Movie Review: Sweet Smell of Success

How many noir films have no murder in them? Even Frank Borzage’s anti-noir, Moonrise, has a murder at the center of it. But Sweet Smell of Success has no murder and very little physical violence. All the jabs are verbal. And awesome. This is the best script out of the 8 or so 1957 films I’ve seen. Each character is well written and quick on their feet. Tony Curtis plays Sidney Falco, a press agent who’s looking to become as influential as his idol and sometimes-employer J.J. Hunsecker (Burt Lancaster), a gossip columnist for the Broadway scene and the biggest guy on the block. He’s got senators and singers sucking up to him every night, just hoping to get mentioned in his column – in a positive way, of course. Hunsecker tells Falco he’ll write up something nice about Falco’s uncle’s night club if Falco will break up the affair between Susan Hunsecker (Susan Harrison) – his sister – and a young leader of a lounge band, Steve Dallas (Martin Milner). Complicated, yes, and it took a good third of the film to figure out who was who and why they mattered, but that’s part of the fun of a film like this.

Sweet Smell of Success is about ambition, obviously. It’s nothing new to see how far people without morals (or people who will repress their morals) will go in order to to achieve their goals. That’s the gist of about 1/4th of all movies. Maybe 1/5th, I haven’t checked the updated numbers. Either way, it’s not the plot that matters here. It exists just to get our characters to show their true colors. Most of these colors are dark and twisted. Like an inverted rainbow. The beleaguered beau, Steve Dallas, and his girlfriend, Susan Hunsecker are the only two main characters that have some kind of goodness in them. They aren’t manipulative at their core, though in the end even they must play the game in order to get out of it. It’s a cynical, messed-up world, but it’s fun to visit because everybody is so witty.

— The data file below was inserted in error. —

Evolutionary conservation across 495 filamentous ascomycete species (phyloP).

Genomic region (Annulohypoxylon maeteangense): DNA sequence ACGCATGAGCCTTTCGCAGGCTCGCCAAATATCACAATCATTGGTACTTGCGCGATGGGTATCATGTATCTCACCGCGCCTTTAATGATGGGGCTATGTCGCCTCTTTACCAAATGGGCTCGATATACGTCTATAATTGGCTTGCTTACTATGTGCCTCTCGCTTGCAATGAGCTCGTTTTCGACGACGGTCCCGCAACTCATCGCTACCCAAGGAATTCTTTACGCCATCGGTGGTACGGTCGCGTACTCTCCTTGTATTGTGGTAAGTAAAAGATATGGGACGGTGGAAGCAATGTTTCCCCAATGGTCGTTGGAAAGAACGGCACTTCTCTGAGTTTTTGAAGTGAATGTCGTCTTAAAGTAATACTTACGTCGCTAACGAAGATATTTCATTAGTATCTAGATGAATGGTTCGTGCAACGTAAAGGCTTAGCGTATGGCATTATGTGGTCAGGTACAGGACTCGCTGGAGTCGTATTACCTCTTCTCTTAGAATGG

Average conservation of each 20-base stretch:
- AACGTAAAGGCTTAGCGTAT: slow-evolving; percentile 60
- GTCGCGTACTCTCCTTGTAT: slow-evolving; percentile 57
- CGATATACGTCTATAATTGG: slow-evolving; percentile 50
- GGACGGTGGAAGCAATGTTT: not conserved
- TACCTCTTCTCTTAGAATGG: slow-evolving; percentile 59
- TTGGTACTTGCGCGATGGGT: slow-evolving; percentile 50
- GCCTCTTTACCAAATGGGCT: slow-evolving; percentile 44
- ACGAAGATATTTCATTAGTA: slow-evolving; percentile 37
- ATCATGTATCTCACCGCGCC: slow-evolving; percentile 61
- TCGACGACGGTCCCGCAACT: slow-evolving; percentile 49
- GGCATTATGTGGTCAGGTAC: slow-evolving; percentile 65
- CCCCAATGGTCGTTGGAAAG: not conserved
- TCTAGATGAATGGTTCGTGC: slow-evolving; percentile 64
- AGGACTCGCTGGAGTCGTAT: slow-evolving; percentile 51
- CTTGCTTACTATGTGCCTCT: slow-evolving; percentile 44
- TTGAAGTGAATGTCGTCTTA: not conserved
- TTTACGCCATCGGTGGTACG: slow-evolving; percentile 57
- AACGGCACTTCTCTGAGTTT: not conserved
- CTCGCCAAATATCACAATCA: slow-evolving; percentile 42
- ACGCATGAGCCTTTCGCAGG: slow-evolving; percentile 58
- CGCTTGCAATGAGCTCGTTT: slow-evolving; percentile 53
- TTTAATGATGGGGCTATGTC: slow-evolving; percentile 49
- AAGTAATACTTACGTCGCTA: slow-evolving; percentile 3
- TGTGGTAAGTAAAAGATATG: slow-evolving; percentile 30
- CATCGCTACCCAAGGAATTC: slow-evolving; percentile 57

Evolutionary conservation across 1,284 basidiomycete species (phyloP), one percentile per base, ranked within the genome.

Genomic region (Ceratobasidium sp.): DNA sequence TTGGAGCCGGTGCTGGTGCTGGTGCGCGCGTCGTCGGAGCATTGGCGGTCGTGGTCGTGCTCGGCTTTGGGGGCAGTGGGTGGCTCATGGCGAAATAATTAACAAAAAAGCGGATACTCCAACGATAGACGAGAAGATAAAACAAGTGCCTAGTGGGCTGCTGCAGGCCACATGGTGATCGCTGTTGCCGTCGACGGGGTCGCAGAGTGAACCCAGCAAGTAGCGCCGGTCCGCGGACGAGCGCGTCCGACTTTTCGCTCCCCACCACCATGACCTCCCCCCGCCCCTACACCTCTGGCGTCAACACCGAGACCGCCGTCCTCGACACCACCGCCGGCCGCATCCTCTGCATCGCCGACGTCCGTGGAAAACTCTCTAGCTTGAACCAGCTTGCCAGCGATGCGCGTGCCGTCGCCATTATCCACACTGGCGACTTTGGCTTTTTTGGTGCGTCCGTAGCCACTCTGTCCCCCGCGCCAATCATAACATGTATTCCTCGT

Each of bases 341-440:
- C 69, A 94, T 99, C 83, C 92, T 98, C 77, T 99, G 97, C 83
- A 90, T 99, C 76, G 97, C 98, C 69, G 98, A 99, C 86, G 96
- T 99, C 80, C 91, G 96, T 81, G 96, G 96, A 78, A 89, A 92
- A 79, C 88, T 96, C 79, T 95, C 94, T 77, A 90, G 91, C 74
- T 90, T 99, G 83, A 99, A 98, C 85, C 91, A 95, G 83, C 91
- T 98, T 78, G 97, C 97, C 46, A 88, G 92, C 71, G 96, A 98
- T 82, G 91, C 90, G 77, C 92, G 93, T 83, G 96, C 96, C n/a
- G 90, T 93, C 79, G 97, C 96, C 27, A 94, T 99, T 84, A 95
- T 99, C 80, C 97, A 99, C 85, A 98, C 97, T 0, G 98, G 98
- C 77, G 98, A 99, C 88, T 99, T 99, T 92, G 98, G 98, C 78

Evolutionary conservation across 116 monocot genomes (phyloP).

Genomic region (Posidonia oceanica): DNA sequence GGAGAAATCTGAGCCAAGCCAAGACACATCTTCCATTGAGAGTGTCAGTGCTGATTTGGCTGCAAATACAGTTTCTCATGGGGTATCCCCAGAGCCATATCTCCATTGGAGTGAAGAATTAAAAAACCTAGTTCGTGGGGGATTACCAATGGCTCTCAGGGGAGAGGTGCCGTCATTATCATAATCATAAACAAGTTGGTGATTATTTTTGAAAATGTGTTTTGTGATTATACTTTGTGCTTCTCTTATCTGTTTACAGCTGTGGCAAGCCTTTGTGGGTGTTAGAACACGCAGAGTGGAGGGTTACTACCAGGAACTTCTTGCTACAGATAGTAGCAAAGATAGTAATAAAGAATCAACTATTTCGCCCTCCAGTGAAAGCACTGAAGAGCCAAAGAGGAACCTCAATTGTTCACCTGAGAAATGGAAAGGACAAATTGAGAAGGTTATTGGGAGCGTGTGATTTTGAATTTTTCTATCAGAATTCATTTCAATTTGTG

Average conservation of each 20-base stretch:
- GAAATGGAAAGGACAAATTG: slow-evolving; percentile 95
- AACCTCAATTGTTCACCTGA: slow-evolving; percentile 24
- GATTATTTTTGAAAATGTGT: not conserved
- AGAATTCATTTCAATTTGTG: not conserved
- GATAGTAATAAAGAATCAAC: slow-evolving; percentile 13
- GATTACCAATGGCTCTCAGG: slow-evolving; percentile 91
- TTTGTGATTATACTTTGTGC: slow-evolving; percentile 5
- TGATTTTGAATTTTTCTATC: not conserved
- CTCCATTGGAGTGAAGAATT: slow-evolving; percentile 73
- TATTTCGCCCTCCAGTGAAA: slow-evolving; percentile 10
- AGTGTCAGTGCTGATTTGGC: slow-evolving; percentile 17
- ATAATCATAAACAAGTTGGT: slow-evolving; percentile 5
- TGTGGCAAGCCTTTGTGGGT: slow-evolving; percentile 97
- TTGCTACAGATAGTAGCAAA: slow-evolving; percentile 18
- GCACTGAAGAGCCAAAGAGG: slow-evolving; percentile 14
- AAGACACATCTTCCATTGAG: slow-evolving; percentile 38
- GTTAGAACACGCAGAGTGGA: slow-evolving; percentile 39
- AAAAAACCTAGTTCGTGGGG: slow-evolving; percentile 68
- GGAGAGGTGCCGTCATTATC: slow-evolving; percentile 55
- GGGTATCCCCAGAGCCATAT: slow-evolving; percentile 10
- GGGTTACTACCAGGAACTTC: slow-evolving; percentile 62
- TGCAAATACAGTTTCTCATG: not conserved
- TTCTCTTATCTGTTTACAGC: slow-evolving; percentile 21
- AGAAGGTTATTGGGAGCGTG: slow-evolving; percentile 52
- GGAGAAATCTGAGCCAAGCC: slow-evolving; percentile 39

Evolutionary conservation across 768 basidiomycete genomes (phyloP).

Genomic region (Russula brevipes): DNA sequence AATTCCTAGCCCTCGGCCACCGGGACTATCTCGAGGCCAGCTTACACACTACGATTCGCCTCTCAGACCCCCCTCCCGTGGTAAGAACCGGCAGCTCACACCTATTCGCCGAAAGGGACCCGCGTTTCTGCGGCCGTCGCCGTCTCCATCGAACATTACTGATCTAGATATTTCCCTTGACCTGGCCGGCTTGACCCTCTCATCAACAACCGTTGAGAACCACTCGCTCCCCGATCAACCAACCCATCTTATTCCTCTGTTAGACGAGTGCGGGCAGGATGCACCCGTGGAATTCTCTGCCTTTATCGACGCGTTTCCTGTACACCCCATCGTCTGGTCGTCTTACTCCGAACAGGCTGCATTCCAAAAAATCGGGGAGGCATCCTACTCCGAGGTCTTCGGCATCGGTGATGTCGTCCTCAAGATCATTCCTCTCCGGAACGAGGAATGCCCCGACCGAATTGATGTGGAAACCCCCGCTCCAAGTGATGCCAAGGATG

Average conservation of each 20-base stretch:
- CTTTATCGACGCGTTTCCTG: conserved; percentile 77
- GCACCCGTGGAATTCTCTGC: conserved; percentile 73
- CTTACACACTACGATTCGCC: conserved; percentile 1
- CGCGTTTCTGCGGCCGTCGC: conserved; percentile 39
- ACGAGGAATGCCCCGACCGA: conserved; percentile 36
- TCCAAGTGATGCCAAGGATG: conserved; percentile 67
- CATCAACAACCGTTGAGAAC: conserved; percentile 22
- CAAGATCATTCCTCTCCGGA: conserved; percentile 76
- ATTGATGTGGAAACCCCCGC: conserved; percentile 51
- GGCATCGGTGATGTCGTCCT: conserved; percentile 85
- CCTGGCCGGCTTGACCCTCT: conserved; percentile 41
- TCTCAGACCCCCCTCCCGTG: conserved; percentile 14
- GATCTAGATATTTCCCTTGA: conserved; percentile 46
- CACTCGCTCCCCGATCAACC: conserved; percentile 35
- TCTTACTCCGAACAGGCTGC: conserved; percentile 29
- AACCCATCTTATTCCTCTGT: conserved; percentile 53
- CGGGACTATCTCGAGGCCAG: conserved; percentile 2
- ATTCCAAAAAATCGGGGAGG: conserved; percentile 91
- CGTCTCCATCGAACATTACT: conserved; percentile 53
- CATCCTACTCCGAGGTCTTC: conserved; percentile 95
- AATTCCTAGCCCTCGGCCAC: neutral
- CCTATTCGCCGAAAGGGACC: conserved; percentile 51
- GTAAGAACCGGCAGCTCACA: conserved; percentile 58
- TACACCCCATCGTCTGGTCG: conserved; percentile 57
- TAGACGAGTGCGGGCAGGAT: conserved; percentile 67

I’m just going to lay out a few examples of the dialogue and japes here, because anything else wouldn’t get at how wonderful the script is.

J.J. Hunsecker: What’s this boy got that Susie likes?
Sidney Falco: Integrity – acute, like indigestion.

J.J. Hunsecker: You’re dead, son. Get yourself buried.

Sidney Falco: If I’m gonna go out on a limb for you, you gotta know what’s involved!
J.J. Hunsecker: My right hand hasn’t seen my left hand in thirty years.

Steve: Mr. Hunsecker, you’ve got more twists than a barrel of pretzels!

J.J. Hunsecker: Son, I don’t relish shooting a mosquito with an elephant gun, so why don’t you just shuffle along?

Sidney Falco: The cat’s in a bag and the bag’s in a river.

J.J. Hunsecker: I’d hate to take a bite outta you. You’re a cookie full of arsenic.

J.J. Hunsecker: Sidney, conjugate me a verb. For instance, “to promise.”

Sidney Falco: Dallas, your mouth is as big as a basket and twice as empty!

Ok, enough cheating. The movie looks great, as most noirs do. Full of deep shadows and glaring lights. There’s no gray area here, not in grimy New York City. You’re either in or you’re out. Up or down. Left or right. Right or wrong. A success or a failure. But if you’re a success at being a dirtbag what does that get you? A whole lot of bad feelings and friends that aren’t friendly. That Sweet Smell of Success reeks.

3 thoughts on “Movie Review: Sweet Smell of Success

  1. Lovvvvvvvvve. Fun fact: wasn’t even shot in New York. All sound stage in Hollywood. Crazy, right?

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